Happy Pub Day

Today is the official publication day of the paperback version of "The Second Glass of Absinthe," but I am also excited to announce that the first Eden Murdoch novel, "An Uncommon Enemy," is also debuting this week as a Kindle edition.  
Buy it here for just $2.99.
You can read the first chapter on my website.

I have often been asked whether the character of Eden Murdoch was a real person, given that many characters in the novel did exist--Custer, Sheridan, Black Kettle. 

The answer is technically, no, she is a fictional creation, but she was inspired by two separate events. Custer mentioned in his field report, filed the morning after the battle, that they found the body of a white woman in Black Kettle's camp. He did not identify her and never mentioned her again, though he wrote extensively of the Washita Battle in later years.

The identity of this mystery woman has never been solved by scholars, but it must be assumed that it was not the body of another white captive, Clara Blinn, who was found a week later in another location. Despite this lack of documentation, General Sherman, 
Sheridan's superior, used it as conclusive proof that Custer struck a hostile camp, when he testified before Congress on the matter.
My novel poses the question, what if that woman had been found alive, and what if she did not tell the story the Army longed for her to tell? What if she instead gave an articulate report of the battle from the 
Cheyenne point of view?
Eden's character was inspired by the story of another white captive, Cynthia Ann Parker, a woman "captured twice," as Eden was. Parker was captured by the Comanches, lived among them, married into the tribe, and lived there for more than two decades before being "recaptured" by the Army and forced to return to white civilization against her will. She was never able to see her children again, one of whom grew up to be the great Comanche chief, Quannah Parker.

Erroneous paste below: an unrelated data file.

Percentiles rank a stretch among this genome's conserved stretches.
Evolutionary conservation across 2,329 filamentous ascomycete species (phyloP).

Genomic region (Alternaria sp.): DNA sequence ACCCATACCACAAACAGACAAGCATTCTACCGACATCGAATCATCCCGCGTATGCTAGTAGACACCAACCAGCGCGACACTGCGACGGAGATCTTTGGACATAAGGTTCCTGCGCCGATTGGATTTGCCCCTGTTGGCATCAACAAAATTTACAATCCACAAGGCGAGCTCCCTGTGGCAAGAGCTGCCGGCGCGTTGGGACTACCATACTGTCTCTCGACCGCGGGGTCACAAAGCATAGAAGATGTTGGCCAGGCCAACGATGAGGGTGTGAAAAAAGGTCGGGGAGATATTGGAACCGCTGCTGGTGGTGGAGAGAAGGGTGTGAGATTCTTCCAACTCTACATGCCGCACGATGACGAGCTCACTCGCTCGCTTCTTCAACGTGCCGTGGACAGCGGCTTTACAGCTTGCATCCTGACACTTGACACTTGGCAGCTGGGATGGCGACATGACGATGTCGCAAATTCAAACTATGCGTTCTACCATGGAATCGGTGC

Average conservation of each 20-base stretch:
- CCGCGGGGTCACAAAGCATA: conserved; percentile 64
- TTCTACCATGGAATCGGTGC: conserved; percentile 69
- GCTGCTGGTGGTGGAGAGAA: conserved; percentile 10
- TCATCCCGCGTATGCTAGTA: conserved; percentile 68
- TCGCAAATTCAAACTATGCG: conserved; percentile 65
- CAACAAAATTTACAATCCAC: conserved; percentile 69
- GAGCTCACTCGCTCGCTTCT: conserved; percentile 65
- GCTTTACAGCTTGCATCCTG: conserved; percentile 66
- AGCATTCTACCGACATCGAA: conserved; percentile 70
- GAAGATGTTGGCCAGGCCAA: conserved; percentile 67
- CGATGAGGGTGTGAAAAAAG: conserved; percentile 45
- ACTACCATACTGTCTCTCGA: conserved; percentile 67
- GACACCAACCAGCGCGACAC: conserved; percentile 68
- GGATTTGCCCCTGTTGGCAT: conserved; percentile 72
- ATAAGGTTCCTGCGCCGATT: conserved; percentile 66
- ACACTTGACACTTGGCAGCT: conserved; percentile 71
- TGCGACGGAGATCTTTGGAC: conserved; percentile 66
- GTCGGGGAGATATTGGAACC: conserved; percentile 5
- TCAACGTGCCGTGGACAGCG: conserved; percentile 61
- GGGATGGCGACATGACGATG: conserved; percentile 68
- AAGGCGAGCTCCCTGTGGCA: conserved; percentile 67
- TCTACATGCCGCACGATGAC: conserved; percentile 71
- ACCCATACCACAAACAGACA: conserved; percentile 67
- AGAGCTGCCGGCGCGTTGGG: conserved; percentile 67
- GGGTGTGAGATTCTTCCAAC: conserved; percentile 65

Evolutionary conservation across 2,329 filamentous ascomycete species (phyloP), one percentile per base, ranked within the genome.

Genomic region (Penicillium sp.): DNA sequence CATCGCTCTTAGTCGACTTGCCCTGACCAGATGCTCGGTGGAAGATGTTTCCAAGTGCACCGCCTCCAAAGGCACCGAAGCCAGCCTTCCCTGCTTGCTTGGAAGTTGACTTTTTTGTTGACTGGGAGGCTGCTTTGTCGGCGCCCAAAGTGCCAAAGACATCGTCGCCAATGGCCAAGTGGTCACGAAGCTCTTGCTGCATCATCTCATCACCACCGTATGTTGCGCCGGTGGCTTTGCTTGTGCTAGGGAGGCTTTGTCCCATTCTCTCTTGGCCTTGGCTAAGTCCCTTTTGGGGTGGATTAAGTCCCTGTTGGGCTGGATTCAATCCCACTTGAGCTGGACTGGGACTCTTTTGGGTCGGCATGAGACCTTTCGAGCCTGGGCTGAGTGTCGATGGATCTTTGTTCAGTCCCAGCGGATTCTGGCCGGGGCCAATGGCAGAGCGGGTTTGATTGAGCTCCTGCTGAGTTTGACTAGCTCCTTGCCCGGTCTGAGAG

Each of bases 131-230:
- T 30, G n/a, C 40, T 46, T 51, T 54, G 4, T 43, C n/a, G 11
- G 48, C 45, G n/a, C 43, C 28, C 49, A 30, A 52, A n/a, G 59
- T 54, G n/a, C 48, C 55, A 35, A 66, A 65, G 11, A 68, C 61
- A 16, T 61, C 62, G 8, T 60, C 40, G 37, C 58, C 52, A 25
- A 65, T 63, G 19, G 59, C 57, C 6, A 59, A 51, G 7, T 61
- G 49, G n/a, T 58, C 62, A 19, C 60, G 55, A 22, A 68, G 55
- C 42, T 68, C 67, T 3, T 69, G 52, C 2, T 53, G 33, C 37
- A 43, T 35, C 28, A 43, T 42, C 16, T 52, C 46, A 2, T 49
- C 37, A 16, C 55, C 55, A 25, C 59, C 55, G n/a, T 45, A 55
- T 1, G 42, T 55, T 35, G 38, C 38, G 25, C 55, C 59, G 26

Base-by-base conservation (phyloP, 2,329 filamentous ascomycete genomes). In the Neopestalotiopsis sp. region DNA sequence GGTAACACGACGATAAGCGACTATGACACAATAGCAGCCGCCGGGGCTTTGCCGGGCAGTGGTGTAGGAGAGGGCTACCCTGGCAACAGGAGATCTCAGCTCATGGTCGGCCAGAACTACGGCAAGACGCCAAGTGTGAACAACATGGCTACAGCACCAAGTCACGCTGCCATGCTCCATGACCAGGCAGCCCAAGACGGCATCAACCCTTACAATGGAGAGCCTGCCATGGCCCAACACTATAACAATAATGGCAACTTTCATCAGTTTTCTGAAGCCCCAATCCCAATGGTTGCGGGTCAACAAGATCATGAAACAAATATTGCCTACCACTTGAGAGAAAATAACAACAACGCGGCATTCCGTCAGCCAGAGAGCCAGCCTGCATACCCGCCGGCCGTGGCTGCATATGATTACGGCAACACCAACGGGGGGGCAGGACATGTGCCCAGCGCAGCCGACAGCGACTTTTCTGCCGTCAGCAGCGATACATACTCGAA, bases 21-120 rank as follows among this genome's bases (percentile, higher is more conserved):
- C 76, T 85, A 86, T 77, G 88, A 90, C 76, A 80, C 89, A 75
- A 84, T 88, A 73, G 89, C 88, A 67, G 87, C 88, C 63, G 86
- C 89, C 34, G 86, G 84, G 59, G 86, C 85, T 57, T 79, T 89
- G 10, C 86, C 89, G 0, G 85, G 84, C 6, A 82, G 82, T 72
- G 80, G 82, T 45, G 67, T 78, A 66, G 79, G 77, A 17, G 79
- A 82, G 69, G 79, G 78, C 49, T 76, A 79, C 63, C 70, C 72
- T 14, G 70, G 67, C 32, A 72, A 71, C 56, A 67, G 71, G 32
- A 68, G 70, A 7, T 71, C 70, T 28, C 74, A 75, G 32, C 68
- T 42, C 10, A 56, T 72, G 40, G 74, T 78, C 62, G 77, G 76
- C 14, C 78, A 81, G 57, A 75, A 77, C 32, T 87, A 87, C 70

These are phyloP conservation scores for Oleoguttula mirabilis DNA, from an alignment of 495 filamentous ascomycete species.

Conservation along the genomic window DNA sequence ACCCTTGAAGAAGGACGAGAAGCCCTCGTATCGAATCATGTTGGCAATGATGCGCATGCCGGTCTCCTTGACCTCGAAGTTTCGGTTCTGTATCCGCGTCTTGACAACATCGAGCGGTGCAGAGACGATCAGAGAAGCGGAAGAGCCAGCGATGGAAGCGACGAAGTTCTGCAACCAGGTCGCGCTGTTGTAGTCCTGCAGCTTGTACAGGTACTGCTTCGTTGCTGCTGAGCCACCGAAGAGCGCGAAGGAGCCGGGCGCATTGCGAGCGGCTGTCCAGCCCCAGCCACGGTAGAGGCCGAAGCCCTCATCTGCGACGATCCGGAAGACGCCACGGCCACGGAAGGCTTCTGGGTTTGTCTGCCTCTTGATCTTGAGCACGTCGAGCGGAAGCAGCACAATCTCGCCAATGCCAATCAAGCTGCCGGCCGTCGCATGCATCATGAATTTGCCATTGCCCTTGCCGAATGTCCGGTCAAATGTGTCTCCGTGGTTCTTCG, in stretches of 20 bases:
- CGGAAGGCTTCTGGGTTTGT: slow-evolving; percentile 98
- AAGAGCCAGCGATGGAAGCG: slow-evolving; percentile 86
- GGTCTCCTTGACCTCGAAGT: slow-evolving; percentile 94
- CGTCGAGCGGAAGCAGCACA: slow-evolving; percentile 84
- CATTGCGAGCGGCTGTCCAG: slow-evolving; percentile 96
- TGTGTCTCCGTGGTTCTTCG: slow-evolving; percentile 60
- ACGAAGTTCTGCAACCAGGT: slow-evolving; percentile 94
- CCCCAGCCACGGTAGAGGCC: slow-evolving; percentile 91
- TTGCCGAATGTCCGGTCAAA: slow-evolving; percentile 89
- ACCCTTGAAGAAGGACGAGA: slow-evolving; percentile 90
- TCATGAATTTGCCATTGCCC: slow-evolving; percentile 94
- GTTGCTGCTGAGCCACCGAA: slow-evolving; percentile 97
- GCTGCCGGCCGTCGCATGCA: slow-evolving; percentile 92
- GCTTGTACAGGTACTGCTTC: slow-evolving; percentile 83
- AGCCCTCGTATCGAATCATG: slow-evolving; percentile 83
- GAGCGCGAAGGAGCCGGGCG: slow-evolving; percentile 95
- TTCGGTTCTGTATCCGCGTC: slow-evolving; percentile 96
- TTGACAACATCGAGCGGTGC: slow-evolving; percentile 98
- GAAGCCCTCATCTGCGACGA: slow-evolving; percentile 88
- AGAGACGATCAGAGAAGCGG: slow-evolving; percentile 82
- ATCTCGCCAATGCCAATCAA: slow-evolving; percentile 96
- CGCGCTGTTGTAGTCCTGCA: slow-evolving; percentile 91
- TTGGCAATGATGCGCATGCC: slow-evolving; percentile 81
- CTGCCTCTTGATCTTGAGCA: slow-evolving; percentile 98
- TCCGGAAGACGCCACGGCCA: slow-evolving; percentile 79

Janet G said...

Congratulations, Michelle, on both of your big events this week!

Eunice Boeve said...

I'm writing a sequel to my historical western, Ride a Shadowed Trail, and in the sequel set at the time of the Nez Perce battle of Big Hole. The protagonists comes across a white woman whose Indian husband and their children were killed at the battle. I also read accounts of a white woman with the Nez Perce and a white girl killed during the battle. Of course, my story is fiction. I'm very interested in Uncommon Enemy and will as I mentioned in another comment, soon purchase it for my new Kindle.

Anonymous said...

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- Rob